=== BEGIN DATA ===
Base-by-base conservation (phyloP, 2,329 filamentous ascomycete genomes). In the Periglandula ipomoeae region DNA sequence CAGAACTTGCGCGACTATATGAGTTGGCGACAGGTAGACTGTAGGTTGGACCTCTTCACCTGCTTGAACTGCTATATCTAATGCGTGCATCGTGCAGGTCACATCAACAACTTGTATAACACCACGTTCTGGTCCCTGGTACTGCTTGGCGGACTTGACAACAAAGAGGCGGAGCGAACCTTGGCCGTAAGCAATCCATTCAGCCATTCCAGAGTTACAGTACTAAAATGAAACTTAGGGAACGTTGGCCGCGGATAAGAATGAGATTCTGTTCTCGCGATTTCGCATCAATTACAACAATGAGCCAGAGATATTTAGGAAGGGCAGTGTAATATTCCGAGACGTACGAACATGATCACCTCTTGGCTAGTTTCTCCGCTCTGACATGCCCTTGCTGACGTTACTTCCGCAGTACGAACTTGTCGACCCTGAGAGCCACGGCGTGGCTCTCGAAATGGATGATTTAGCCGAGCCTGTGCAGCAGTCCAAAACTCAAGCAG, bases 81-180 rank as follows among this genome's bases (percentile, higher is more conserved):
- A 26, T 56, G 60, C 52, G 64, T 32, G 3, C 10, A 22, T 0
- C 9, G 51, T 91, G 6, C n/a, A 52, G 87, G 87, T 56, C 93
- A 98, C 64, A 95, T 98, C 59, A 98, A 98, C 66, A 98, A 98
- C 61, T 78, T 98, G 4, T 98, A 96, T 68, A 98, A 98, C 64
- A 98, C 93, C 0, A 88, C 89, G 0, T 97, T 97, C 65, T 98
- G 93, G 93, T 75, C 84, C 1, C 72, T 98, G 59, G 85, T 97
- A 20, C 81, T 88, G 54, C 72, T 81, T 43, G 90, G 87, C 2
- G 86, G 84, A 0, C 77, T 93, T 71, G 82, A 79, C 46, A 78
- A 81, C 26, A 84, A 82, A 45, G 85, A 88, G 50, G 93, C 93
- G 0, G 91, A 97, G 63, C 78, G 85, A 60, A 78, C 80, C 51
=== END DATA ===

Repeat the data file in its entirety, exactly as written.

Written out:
Base-by-base conservation (phyloP, 2,329 filamentous ascomycete genomes). In the Periglandula ipomoeae region DNA sequence CAGAACTTGCGCGACTATATGAGTTGGCGACAGGTAGACTGTAGGTTGGACCTCTTCACCTGCTTGAACTGCTATATCTAATGCGTGCATCGTGCAGGTCACATCAACAACTTGTATAACACCACGTTCTGGTCCCTGGTACTGCTTGGCGGACTTGACAACAAAGAGGCGGAGCGAACCTTGGCCGTAAGCAATCCATTCAGCCATTCCAGAGTTACAGTACTAAAATGAAACTTAGGGAACGTTGGCCGCGGATAAGAATGAGATTCTGTTCTCGCGATTTCGCATCAATTACAACAATGAGCCAGAGATATTTAGGAAGGGCAGTGTAATATTCCGAGACGTACGAACATGATCACCTCTTGGCTAGTTTCTCCGCTCTGACATGCCCTTGCTGACGTTACTTCCGCAGTACGAACTTGTCGACCCTGAGAGCCACGGCGTGGCTCTCGAAATGGATGATTTAGCCGAGCCTGTGCAGCAGTCCAAAACTCAAGCAG, bases 81-180 rank as follows among this genome's bases (percentile, higher is more conserved):
- A 26, T 56, G 60, C 52, G 64, T 32, G 3, C 10, A 22, T 0
- C 9, G 51, T 91, G 6, C n/a, A 52, G 87, G 87, T 56, C 93
- A 98, C 64, A 95, T 98, C 59, A 98, A 98, C 66, A 98, A 98
- C 61, T 78, T 98, G 4, T 98, A 96, T 68, A 98, A 98, C 64
- A 98, C 93, C 0, A 88, C 89, G 0, T 97, T 97, C 65, T 98
- G 93, G 93, T 75, C 84, C 1, C 72, T 98, G 59, G 85, T 97
- A 20, C 81, T 88, G 54, C 72, T 81, T 43, G 90, G 87, C 2
- G 86, G 84, A 0, C 77, T 93, T 71, G 82, A 79, C 46, A 78
- A 81, C 26, A 84, A 82, A 45, G 85, A 88, G 50, G 93, C 93
- G 0, G 91, A 97, G 63, C 78, G 85, A 60, A 78, C 80, C 51